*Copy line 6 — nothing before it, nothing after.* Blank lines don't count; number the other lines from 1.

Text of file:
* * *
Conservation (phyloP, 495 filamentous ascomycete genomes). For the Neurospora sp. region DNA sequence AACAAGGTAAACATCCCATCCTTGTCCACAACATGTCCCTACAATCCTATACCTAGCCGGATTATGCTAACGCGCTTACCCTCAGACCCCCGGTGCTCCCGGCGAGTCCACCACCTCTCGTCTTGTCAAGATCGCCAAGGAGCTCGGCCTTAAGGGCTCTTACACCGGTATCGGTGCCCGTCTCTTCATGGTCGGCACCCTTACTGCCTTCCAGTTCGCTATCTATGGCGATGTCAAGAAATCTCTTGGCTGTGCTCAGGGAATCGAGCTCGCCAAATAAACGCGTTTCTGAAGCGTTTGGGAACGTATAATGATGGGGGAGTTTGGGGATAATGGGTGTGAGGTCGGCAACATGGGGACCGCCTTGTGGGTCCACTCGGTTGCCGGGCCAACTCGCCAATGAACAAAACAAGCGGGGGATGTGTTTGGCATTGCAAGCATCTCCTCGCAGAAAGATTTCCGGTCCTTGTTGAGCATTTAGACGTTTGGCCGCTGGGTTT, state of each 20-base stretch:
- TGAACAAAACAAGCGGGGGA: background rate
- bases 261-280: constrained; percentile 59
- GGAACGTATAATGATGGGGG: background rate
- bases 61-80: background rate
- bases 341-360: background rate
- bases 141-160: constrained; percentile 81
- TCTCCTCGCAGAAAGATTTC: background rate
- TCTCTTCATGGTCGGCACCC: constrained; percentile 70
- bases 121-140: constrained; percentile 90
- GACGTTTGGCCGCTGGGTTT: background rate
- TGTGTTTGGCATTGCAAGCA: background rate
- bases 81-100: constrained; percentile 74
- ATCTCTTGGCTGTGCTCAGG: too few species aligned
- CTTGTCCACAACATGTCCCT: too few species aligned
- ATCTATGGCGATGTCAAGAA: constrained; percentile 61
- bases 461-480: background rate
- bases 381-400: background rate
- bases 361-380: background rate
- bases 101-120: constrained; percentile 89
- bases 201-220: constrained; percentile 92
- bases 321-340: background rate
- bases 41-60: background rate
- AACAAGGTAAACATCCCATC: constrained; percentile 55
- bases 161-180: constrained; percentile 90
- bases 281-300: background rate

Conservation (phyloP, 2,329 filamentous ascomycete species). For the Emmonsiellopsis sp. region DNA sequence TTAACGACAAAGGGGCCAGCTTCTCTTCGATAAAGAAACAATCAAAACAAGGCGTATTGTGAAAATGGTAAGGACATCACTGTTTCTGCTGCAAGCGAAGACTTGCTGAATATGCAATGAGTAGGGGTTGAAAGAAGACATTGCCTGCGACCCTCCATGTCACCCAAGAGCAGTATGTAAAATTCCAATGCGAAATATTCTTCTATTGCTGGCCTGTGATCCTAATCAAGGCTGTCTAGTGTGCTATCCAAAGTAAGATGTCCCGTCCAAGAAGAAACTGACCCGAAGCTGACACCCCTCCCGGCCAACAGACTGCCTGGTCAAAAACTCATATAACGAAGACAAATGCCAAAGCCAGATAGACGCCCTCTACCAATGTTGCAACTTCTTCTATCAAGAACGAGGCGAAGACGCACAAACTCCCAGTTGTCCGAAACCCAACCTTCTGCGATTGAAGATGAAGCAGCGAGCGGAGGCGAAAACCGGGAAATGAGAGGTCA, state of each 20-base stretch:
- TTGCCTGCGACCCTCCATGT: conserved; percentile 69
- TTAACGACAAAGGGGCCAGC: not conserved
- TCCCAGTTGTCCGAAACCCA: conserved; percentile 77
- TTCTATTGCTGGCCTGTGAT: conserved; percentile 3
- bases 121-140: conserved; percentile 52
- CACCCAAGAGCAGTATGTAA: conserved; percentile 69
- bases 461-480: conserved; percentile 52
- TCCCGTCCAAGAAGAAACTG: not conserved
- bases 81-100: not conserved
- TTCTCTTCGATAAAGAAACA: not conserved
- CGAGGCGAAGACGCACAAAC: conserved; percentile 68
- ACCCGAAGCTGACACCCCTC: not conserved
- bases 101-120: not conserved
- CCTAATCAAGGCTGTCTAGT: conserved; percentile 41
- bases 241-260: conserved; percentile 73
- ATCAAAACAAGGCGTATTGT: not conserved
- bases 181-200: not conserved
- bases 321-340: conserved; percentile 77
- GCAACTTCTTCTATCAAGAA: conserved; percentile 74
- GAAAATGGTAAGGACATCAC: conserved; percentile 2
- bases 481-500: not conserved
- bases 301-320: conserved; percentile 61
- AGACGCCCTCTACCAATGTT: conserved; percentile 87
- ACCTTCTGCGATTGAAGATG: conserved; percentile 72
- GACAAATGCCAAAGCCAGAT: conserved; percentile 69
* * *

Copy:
- bases 341-360: background rate